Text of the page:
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Chuck Grassley: If the Inspector General Report on FISA Abuse Isn't Done Soon, We Know It's a Game

(AP Photo/Andrew Harnik, File)

Former Senate Judiciary Committee Chairman Chuck Grassley has been asking for weeks: Where is the Department of Justice Inspector General report about FISA abuse and the origins of the Russia probe? 


The final version was supposed to be made public in June. It's now November. It's been reported Inspector General Michael Horowitz is working to get the report out before Thanksgiving, but we aren't holding our breathe. 

The lengthy delay is raising questions among lawmakers about how the report may be edited and whether allies of James Comey at the FBI are involved. 

According to reports, Horowitz has asked those interviewed or investigated as part of the report to review it. This is typically one of the final stages before publication. In September, Horowitz announced the investigative portion of the process was finished and sent the report to DOJ for redactions.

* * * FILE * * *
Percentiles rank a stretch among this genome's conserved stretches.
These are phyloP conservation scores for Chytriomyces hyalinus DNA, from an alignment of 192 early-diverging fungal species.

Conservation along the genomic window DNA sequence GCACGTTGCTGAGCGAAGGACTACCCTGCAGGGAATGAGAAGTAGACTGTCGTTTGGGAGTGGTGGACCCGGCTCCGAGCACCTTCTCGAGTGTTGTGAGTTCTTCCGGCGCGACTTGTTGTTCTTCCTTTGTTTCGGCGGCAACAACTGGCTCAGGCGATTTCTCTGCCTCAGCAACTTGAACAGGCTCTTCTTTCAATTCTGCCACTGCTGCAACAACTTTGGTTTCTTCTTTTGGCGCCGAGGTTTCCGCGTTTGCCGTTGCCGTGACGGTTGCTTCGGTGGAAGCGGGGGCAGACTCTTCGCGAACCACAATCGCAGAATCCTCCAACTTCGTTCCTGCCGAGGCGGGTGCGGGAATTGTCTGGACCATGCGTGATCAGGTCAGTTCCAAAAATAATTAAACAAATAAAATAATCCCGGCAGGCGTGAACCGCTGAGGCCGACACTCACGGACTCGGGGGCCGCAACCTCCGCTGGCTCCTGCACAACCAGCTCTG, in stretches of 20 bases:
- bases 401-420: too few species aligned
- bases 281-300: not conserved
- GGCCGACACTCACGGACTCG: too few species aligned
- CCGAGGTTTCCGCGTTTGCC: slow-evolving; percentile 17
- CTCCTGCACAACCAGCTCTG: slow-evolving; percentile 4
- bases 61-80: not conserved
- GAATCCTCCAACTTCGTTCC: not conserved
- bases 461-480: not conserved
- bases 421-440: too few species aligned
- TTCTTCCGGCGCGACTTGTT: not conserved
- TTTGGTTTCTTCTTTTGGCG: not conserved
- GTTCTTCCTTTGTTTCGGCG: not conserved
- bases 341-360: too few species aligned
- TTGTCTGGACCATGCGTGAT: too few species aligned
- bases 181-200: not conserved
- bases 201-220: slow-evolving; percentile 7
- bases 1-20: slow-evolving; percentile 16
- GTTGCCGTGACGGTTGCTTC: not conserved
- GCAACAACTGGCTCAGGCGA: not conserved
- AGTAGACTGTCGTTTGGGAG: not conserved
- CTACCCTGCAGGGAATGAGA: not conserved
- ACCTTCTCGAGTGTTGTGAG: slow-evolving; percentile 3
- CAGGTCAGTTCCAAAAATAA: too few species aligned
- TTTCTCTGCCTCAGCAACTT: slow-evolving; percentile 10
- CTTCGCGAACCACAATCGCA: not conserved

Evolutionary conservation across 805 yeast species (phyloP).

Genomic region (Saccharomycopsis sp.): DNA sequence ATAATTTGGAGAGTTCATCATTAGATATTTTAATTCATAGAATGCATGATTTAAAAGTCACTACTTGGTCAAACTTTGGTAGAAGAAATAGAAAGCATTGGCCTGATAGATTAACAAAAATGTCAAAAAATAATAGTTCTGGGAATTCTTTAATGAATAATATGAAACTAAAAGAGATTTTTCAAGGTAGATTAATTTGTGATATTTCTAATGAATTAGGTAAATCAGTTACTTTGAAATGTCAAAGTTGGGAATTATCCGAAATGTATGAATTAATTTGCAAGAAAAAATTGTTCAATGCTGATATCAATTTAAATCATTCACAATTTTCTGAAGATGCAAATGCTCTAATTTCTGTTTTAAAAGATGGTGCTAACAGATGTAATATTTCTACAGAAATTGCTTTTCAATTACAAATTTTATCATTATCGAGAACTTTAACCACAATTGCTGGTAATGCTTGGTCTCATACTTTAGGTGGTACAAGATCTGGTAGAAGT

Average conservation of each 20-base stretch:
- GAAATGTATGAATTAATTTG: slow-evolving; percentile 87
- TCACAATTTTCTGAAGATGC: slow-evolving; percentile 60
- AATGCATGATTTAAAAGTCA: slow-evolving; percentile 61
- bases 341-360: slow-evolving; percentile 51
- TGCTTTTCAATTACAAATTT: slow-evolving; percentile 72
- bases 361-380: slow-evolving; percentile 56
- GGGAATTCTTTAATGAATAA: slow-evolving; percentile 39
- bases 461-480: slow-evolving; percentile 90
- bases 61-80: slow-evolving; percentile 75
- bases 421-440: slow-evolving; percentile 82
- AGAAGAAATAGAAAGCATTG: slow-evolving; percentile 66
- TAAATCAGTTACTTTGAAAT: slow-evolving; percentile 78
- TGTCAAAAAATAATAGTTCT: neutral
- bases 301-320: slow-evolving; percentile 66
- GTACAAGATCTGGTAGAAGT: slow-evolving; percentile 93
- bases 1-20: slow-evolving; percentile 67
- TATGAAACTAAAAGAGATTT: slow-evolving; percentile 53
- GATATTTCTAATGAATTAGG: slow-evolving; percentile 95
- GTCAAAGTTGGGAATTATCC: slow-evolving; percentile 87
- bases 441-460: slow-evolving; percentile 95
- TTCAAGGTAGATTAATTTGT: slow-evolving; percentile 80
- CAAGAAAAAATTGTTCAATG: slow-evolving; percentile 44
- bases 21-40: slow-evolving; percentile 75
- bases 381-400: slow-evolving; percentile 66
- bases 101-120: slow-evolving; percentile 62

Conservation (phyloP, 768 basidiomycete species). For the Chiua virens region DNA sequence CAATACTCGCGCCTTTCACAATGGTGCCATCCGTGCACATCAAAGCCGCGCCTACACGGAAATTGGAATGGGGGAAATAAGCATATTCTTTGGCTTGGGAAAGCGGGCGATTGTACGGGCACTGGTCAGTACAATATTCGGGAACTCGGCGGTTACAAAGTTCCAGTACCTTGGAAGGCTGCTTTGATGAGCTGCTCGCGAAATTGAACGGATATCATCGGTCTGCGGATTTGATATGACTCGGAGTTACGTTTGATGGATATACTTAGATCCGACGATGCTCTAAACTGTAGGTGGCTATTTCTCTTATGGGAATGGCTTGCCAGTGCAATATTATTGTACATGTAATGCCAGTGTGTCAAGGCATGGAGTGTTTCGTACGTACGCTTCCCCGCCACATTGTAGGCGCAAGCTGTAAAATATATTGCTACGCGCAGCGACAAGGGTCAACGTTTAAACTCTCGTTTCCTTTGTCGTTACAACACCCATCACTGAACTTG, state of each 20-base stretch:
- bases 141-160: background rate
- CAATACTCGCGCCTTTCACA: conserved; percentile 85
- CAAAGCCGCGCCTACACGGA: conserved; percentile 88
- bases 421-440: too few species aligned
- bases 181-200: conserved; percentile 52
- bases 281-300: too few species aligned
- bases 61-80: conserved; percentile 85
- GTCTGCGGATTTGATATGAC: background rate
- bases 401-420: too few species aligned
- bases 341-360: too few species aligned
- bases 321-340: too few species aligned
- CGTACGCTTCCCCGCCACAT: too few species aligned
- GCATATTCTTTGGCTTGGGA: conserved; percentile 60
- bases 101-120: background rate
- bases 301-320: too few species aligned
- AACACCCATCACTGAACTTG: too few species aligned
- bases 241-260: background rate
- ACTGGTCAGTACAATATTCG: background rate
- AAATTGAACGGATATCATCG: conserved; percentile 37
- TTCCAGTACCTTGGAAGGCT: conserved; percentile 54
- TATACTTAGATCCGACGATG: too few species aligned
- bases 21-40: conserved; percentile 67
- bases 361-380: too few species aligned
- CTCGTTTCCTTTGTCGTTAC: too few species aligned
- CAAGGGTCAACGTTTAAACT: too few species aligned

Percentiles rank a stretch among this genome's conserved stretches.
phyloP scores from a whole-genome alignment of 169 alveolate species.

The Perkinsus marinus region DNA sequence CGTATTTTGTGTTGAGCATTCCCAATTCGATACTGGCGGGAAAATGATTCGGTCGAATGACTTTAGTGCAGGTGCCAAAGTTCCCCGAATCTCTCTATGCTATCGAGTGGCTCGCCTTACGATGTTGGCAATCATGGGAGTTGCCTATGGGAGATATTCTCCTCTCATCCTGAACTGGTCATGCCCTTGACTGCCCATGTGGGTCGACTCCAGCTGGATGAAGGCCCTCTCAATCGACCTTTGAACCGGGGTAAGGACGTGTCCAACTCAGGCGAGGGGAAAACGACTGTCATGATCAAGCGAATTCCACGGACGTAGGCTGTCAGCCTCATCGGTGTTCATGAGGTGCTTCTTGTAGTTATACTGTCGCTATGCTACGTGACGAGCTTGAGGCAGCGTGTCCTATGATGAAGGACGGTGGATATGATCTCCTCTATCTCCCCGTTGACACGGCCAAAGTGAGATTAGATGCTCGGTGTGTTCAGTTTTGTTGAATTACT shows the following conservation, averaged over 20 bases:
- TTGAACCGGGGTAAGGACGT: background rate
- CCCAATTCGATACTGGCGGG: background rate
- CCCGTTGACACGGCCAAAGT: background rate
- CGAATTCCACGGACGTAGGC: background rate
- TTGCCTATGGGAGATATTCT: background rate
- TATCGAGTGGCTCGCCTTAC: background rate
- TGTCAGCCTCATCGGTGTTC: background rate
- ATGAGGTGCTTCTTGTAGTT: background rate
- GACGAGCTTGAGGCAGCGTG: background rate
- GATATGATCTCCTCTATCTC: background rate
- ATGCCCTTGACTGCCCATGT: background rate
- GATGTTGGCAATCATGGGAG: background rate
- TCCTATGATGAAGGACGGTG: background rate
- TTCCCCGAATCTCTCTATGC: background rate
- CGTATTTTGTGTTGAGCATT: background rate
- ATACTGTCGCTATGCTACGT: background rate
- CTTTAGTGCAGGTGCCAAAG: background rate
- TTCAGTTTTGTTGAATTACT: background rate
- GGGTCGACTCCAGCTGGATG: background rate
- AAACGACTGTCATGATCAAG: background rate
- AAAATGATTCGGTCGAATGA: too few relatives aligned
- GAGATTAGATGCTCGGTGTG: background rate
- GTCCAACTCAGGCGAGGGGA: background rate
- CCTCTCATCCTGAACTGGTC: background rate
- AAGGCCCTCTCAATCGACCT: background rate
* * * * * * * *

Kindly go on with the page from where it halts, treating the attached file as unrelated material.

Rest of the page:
"We have now begun the process of finalizing our report by providing a draft of our factual findings to the Department and the FBI for classification determination and marking. Once we receive the marked document back from the Department and the FBI, we will then proceed with our usual process for preparing final draft public and classified reports, and ensuring that appropriate reviews occur for accuracy and comment purposes," Horowitz said at the time. 

Last month Grassley expressed concern the report was being "deep sixed" ahead of its release.

When the report is finally released, it is expected a number of people will be referred for criminal prosecution. 

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